“The Home Office should devise, implement and review a comprehensive learning and development programme which makes sure all its existing and new staff learn about the history of the UK and its relationship with the rest of the world, including Britain’s colonial history, the history of inward and outward migration and the history of black Britons.”

In other words, the current generation of government employees have been institutionally ignorant of the intergenerational context in which Black Britons live and the history of Caribbean families descended in large part from slaves brought from Africa by British merchants such as Edward Colston. The intergenerational context is fundamental to addressing many of the inequalities of today.

As we think about “Building Back Better” post-COVID-19, we must remember it is not just the climate debate that casts a long shadow backward and forward in time, so do many issues. To take an intergenerational view we must take stock of these in the way the human rights movement has perhaps struggled to do since 1948. Human rights law applies from cradle to grave but not either side of this. Most human rights approaches have perhaps not allowed us to look beyond the span of a single life - Indigenous Peoples rights being one exception, where the long view has been a prerequisite. Indeed, it is to indigenous peoples and grassroots environmental activists that we should look for inspiration. Here are some early intergenerational thoughts for the business and human rights movement as we try to build back and build forward:

  1. Human rights responsibilities of business are not static. Those impacted now often have inherited legacies from generations before. Accounting for this is hard but essential – whether it be historic atmospheric carbon emissions or companies whose roots are tangled with those of colonialism, totalitarianism or slavery in all its forms.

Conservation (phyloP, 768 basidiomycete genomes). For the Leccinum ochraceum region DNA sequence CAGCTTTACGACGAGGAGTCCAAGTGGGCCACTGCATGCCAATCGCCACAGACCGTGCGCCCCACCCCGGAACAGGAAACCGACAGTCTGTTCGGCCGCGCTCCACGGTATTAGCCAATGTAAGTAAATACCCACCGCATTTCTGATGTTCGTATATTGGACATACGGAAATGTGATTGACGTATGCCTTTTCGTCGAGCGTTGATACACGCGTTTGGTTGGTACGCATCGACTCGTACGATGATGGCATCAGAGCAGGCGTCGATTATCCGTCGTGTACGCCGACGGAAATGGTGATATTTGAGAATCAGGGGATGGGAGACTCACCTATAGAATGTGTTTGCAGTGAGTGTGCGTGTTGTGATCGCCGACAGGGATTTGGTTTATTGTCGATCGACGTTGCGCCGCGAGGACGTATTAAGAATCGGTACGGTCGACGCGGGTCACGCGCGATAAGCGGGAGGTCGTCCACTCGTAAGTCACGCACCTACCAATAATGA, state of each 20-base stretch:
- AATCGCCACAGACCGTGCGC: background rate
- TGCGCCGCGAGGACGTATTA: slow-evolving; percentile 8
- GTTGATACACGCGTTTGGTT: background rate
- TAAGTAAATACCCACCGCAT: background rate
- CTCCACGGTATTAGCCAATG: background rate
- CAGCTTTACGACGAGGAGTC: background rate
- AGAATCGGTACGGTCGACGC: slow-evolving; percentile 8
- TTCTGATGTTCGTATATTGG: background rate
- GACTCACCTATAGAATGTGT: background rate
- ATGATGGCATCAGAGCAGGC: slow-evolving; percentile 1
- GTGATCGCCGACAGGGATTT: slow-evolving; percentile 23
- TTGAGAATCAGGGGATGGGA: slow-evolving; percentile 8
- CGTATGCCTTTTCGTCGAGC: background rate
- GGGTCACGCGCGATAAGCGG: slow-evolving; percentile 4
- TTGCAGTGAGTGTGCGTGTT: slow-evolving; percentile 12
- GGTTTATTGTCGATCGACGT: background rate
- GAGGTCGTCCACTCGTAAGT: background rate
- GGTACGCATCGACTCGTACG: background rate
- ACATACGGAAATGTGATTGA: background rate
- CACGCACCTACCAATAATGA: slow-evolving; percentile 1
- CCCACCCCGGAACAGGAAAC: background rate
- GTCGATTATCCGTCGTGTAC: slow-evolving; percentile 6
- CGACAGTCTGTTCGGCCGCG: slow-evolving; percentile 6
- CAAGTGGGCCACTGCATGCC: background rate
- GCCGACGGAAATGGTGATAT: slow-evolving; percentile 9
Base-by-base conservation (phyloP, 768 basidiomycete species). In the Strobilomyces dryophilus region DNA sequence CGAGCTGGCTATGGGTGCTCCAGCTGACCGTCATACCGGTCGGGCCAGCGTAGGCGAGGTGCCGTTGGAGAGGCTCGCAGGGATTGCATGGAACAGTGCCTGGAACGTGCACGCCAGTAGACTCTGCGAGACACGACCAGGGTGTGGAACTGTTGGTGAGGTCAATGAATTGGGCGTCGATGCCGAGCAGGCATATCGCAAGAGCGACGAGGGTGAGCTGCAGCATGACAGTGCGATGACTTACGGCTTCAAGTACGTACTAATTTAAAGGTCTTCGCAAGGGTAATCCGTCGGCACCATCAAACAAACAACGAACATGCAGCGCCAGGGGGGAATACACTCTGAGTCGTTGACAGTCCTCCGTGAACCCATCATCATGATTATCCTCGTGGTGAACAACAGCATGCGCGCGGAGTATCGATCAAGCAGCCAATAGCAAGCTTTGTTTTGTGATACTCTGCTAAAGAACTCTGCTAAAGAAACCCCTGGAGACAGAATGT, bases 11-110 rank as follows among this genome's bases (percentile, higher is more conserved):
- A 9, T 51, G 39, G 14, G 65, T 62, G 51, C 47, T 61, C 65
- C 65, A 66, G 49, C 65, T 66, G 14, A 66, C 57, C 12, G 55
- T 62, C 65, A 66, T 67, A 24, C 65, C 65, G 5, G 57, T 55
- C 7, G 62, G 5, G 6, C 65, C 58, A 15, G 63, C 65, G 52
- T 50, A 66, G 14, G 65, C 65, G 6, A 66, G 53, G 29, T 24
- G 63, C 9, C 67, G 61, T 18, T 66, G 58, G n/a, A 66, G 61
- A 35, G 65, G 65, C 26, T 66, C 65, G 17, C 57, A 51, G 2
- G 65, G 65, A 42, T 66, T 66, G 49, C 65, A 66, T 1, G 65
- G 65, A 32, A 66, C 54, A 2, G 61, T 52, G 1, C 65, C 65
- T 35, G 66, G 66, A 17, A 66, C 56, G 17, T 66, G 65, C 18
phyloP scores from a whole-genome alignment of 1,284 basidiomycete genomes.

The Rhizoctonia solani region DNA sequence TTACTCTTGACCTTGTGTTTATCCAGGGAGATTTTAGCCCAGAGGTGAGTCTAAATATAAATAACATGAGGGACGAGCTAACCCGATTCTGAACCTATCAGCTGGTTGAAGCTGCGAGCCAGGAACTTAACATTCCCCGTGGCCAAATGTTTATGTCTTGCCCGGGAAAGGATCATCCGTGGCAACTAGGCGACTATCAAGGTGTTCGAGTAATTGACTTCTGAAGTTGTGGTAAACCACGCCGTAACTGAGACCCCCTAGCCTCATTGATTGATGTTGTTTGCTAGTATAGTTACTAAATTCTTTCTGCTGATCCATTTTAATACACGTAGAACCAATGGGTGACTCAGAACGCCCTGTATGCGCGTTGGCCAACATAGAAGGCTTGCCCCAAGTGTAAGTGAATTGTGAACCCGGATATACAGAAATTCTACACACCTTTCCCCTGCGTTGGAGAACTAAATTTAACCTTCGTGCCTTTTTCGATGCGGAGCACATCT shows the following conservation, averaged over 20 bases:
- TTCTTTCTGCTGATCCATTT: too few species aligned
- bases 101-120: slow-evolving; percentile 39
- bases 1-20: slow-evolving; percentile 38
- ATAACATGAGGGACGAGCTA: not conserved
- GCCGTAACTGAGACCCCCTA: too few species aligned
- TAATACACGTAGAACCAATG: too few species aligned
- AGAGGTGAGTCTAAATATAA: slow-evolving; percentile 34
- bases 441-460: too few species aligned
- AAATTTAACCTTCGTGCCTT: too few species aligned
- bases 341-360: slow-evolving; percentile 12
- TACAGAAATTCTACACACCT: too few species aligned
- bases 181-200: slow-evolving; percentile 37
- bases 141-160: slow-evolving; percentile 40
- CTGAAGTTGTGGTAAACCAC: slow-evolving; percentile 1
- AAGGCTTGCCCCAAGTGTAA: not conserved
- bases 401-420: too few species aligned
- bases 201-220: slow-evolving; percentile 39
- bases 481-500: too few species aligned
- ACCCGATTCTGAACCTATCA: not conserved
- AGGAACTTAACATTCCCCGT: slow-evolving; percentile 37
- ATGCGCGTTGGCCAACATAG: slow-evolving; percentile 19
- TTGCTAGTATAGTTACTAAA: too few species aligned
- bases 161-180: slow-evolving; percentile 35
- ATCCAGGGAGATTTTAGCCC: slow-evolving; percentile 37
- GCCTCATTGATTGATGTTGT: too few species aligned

2. Every business has its own “creation myth” often told and retold. How many are honest and transparent about past human rights challenges? How many businesses look at the issues of inequality and discrimination through this broader lens? What face do businesses want to show decades ahead?
  3. Paying at least a living wage to all employees and suppliers should be the entry level requirement of all global businesses and public authorities. It’s that simple.
  4. With the combined effects of COVID, Climate and 4IR, all business and investment should be transitional. Not “building back” but instead “building forward” better. The “Just Transition” preamble to the Paris Climate Agreement should look at the human rights of all workers and communities, both preventing and mitigating the effects of global warming.
  5. Public and private finance required for these changes ahead are beyond precedent. As Rachel Kyte said in her Human Rights Day interview with Mary Robinson, focusing on transitions is not a sub-set of global finance, it is the central question for all global finance.
  6. The young need jobs but they also require the agency to define their futures. Instead, the populist political reaction in many of countries has been to centralise, polarise and retrench – in many ways disenfranchising generations to come. It’s not just about jobs, it’s also about livelihoods, greater equity and shared control. Impact investment, currently representing a mere $ 0.75 trillion globally, needs to become the new normal: open to communities and young start-ups seeking to make social, environmental and financial impact.

Interesting intergenerational conversations about the nature of business in our societies are emerging worldwide. In the UK, this includes the Scottish Government’s Just Transition Commission or the Welsh Government’s Future Generations Commissioner. It’s interesting how often in history such revolutions have started outside of the main centres of power.